I’ve also seen this performed as a (very short) live skit. A man sits a typewriter and inserts a fresh piece of paper. That’s necessary to get across that it’s an opening sentence he’s typing. He says each phrase as he types. But today you could also have a word processing program displaying live on a screen as he types. In the live version, he types ‘In the beginning,’ and then he stops typing, repeats the phrase out loud with more enthusiasm and then with greater passion says, ‘This could be the start of something big.’ 

Of course, it was the start of something big. The cartoon below is from the same book.

Craig McNair Wilson cartoon002

February 8, 2013

Memories of Cornerstone Festival and Magazine

Oboe Jones Comic - Kevin Frank - Cornerstone MagazineIf you remember Cornerstone Magazine after which the festival was named, you might remember the Oboe Jones comic by Kevin Frank which appeared 27 times in the mag. In 2011, Kevin uploaded all the comics. You choose an edition and then click on the image, and then click the little magnifier thing to see it full size.

Now, I know Kevin doesn’t like it when bloggers embed his stuff — physically impossible with these anyway —  so you’re going to have to click through for this one, but the particular link here is a great memory of the Cornerstone Festival, in this case the one from 1994. (But somewhat representative of all of them, the last one I attended being 1986.) If your internet connection can handle something 5,000 pixels wide, click through for Postcards from the Web. (The teaser sample here is just a very small part of a much larger scene.)  You might even find Waldo, though I’m not sure if Waldo is there to be found.

You can also catch up with Kevin’s more recent work at KevinFrank.net

August 3, 2012

Illustrated Ray Comfort Text is a Labor of Love

2016 update: Sadly the website referenced here no longer exists.

So despite everything I wrote here yesterday about posting cartoons and comics on the blog, I’m forging ahead with this one, largely because illustrator Richard Gunther seems to actually want his material to be viewed by as many people as possible.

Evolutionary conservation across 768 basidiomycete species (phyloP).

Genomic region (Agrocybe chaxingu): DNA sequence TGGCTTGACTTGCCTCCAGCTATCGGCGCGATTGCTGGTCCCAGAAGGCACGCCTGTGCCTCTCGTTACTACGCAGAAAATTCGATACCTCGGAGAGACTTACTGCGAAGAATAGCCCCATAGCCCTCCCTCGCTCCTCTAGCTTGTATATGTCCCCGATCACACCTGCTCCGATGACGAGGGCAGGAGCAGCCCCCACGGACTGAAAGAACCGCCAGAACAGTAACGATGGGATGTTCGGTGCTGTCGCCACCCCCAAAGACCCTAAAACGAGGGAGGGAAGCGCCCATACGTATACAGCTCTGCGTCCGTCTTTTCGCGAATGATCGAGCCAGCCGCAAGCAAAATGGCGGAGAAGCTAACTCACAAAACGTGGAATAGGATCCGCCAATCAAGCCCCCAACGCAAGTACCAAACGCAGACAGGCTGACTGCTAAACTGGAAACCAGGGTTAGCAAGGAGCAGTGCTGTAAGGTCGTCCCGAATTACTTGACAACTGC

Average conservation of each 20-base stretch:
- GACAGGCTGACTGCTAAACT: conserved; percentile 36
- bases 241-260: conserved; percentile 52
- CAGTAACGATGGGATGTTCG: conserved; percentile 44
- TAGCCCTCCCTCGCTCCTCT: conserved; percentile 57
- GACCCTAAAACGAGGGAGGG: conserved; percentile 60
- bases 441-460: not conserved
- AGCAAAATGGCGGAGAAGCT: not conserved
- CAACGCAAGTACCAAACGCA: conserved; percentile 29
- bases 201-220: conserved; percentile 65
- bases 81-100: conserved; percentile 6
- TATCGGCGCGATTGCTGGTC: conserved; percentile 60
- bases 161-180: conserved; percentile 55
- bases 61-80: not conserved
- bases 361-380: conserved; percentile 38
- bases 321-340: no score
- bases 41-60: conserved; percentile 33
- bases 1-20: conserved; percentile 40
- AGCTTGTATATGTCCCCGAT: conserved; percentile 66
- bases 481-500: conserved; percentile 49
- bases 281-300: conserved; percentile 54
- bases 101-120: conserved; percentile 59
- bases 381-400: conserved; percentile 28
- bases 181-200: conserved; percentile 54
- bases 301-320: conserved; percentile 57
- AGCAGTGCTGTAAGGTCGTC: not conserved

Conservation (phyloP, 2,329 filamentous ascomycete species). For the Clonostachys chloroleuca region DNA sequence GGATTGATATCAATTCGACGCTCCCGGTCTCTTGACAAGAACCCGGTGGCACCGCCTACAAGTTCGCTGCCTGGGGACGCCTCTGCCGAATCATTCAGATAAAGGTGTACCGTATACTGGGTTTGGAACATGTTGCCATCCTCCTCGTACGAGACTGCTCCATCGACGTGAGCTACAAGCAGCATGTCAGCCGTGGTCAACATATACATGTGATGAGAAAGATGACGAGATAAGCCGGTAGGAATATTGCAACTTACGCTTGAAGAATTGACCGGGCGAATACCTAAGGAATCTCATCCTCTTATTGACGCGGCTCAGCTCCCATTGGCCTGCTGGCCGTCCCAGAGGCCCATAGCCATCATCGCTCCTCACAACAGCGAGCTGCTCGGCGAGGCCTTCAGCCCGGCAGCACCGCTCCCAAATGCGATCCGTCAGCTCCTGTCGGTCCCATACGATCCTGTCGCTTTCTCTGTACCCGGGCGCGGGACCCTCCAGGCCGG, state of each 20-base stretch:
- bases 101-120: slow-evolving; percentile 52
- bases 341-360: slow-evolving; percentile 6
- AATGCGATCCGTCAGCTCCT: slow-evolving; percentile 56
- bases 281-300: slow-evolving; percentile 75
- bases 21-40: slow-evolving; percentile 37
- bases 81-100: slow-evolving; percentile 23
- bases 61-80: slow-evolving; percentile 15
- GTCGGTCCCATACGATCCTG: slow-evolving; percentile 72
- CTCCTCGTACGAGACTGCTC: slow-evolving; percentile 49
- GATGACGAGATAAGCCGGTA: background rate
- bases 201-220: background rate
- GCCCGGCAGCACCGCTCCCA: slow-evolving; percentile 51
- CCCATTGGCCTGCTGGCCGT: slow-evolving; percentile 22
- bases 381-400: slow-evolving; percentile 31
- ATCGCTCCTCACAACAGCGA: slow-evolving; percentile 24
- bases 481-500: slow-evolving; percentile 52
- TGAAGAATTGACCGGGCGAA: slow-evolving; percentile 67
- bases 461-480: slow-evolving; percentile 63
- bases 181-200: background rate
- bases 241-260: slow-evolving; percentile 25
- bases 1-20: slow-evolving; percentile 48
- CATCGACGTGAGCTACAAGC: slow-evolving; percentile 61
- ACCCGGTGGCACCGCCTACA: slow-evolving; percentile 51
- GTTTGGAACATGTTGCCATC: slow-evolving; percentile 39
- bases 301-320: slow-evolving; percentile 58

What you see above is actually page 16 (the middle page) of Why Trials written by Ray Comfort at the blog MightyMag.org .  You can see the panels in the correct order by following this link, or if you’d rather browse the whole blog click the first link and then scroll down to the posts for July 30thTake a few minutes to do this, you might find you want to send this to someone you know. (You can also click the image.) Or perhaps you yourself are facing trials, spiritual attacks, anxiety or simply find yourself in a ‘desert’ season in life. Click the image to read Why Trials.

Note: If a keyword search online brought you here and you’re not sure why, the post tags for today are all taken from the 32 cartoon pages. Click here to see it in its entirety.

About the artist: New Zealand writer and illustrator Richard Gunther is the author of dozens of children’s books.  He is perhaps best known for his provocative cartoons about God, the Bible and the Christian life. He provides daily cartoons for the blog site of evangelist Ray Comfort. Over the years Richard has produced a mountain of free Christian material for people to use. He has the desire to make Jesus Christ known in all the world because Jesus is the source of life.

January 24, 2012

How Dad Gets His Information

Filed under: blogging, cartoons, parenting — paulthinkingoutloud @ 6:52 am

October 9, 2011

Father, Forgive Them

Filed under: cartoons — Tags: , , , , , — paulthinkingoutloud @ 9:09 am

There’s never a dull moment at the blog, Naked Pastor